Sally Rossetti, July 10, 2013

Minutes from April 14 2013

Our February meeting twice postponed because of horrible weather in February took place on April 14, 3013 at the British Beer House in Hyannis.  Attending were Margaret, Marianne, Kathy, Sally, Larry and Judi, and Paul.  We had read Ruined City, written in 1938, republished many time obviously a very successful book.  Margaret mentioned that she thought the title used in the US was a far less appropriate title that the original, Kindling, as it was known in the UK.  She read a definition to us of the word Kindling to prove her point!  Paul brought us each a copy of his wonderful maps highlighting most of the towns and cities mentioned in Mr. Warren’s remarkable journeys.  Kathy brought copies of a piece written by David Brooks from the NYT describing Lincoln politics depicted in Spielberg’s movie about Lincoln and comparing some of his political technique to Henry Warrens.  All of this made for a very interesting discussion.  Even though this was a reread for some of us there was high interest in our discussion, maybe even because of the reread.   Kathy discovered “Hatry”   None of us had ever questioned the use of the word or what it might mean.   With the magic of modern tools we discovered quickly that he was a British scoundrel whose scheming financial ways had sent him to prison for a number of years.   Mr Warren mentions that he is thinking of Hatry leaving us to discover why!

The next meeting will be on June 9 at 1:00 at Art and Joan’s house in Osterville.   Judi will bring meatloaf, Marianne dessert., Paul Salad, Margaret drinks, Sally rice, Kathy snacks and or wine, Larry chopsricks! Our book will be The Chequer Board. 


Minutes from June 2012 and October 13, 2012.

We met in June at Margaret’s house in Orleans; I think there were 12 of us!!  We had read Art’s sometimes favorite book Rainbow and the Rose.  It was the first time we had met since Enid’s passing and we missed her.  At that meeting we planned for the October one just passed.  It was decided that we would attend the Osterville Historical Society October meeting as Art would be giving a talk that day, called “Finding My Roots”   We did do that, and enjoyed the talk immensely,  the museum and the Farmer’s Market.   After the talk we moved on to the Cornell’s home for snacks and a discussion of Trustee.  Attending were Art and Joan, Candace, (their daughter), Cathy, Sally, Larry and Judy, and a new member, another Judi!  We reviewed the different ways we had all come to be connected to the Cape Cod Chapter.  We also had a lively discussion about trustee, remarking that Shute had created once again a “good” man.  There were lots of characters in this book for us to discuss, and we did!  It was the third reading for some of us, a very popular book with us all.

After this discussion we adjourned to Wimpy’s in Osterville for a few more happy hours!.

The next meeting will be on February 10, 2013 in Hyannis at the British Beer House at 12:30.  We chose to read Ruined City.



Nevil Shute Meetings, Oct.  2 and Dec. 4, 2011

We met in October in East Falmouth at Larry and Judy’s home.  Those attending were Larry and Judy, Art and Joan, Marianne, Frank, Laura Schneider, Sally, Paul and Kathy.  In December those attending at Art and Joan’s house were Larry and Judy, Art and Joan, Margaret, Sally, Marianne and Paul.  We had wonderful food at both events as always.  In October Judy created cheeseburger pizza and in December she brought us a cheeseburger cake, honest!!  So along with Joan and Art’s chicken pot pie, it was a time of excellent food.  Laura (a long time Shutist) had attended the summer gathering in Washington State along with Kathy and Larry.  Since she has recently moved to Massachusetts she was able to be with us for the meeting.  I should also mention that all three were delighted with the summer gathering, nice to know that the high interest continues.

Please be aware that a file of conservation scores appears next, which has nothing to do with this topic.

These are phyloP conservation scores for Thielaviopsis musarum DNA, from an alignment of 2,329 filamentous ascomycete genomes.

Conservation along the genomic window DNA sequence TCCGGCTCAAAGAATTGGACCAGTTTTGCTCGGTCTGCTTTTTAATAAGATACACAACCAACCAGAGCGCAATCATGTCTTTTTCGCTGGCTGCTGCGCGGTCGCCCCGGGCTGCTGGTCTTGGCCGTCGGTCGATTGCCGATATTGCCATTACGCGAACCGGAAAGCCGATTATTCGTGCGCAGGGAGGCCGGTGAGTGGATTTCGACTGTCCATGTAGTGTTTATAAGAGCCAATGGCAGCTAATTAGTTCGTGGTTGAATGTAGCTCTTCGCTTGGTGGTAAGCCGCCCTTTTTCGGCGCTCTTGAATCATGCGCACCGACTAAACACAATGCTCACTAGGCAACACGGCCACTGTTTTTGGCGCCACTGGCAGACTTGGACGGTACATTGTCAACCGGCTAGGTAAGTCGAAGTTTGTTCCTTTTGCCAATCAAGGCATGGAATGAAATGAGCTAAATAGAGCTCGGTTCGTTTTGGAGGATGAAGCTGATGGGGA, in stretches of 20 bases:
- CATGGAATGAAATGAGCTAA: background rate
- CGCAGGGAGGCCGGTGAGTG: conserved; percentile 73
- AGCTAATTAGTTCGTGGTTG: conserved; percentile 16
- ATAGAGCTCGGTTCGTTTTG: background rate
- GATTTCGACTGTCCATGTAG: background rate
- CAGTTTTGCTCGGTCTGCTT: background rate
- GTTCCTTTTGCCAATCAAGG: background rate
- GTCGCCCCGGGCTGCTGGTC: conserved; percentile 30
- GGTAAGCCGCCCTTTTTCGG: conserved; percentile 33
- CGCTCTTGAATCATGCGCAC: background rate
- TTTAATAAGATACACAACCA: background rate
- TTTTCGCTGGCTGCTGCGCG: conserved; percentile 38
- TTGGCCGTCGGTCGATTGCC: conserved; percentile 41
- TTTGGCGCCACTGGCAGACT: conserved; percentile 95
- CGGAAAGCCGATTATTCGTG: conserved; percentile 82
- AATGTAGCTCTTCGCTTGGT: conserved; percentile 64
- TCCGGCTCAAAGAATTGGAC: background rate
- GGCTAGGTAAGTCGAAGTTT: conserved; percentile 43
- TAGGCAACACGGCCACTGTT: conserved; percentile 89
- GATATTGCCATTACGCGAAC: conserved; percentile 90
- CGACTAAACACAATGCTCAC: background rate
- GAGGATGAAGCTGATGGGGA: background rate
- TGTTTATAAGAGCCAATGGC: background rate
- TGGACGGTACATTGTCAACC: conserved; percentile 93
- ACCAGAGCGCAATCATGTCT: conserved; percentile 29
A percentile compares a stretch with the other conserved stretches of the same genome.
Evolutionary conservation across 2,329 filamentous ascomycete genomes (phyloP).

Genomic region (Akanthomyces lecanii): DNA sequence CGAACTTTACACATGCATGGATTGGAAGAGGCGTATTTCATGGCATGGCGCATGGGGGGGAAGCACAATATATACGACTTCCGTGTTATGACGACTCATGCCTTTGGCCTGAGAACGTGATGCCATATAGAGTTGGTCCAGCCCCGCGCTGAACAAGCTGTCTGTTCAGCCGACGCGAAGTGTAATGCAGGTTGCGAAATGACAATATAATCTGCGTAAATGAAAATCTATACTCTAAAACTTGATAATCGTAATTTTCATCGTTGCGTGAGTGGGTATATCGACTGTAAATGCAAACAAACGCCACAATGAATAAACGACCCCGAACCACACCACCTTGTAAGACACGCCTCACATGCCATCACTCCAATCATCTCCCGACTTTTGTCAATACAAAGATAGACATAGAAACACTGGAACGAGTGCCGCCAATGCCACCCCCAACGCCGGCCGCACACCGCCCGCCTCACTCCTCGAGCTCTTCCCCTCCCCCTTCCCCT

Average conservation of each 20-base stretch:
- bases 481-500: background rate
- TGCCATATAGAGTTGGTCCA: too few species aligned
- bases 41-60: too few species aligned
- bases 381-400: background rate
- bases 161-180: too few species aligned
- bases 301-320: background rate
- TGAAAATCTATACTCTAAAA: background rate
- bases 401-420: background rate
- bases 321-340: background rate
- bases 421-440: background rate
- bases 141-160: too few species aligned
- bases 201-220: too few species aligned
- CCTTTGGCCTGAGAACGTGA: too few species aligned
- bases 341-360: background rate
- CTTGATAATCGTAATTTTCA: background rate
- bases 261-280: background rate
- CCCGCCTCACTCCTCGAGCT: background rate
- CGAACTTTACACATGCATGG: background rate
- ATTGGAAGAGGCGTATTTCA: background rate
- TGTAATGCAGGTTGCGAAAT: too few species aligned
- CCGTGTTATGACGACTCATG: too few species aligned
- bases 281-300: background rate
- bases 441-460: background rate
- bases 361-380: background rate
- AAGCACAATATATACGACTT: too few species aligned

We read An Old Captivity for the October meeting.  It is a sure favorite for this Cape Cod group as it always raises a discussion as to whether Shute had actually ever come here, or had he relied on associates to supply him with some of the local facts in the book.  Whatever the answer may be the locations on the Cape that are included in this charming story are familiar to us all.  Because of our interest in this book we decided to use the script created by John Cooper at the time of the 2005 Gathering for our next meeting.  The script is a condensation of a radio play written by Shute titled Vinland the Good, (and inspired by Captivity) is located again in many areas of Cape Cod.  As far as is known, the actual play was never produced but we can  state with surety that it has been heard twice by those of us who attended both the 2005 gathering and the meeting on Dec. 4.  We all entered into the task with apparent pleasure.   And of course, since Art does have a rune stone we were reading it in the right place!!

In October we were awed to see Larry’s plane parked in his own hanger right in the back yard and directly connected to a Falmouth  airstrip, amazing!!  Art has an ancient oven located in his backyard, quite a contrast!

We will meet on May 20th at 12:30 PM at Margaret’s house in Orleans.  The book selected is Beyond the Black Stump.


Minutes of the Nevil Shute Meeting, June 12, 2011

The Cape Cod chapter of the Nevil Shute Society met on June 12th in Osterville at the home of Art and Joan Cornell.  Besides the Cornells, those attending were Paul Bodensiek, Kathy Martinez, Marianne Smith, Margaret Ostro, Sally Rossetti, Larry Rachman, and after an absence of 7 years Frank Yow renewed attendance.   (Please do not let another 7 pass by)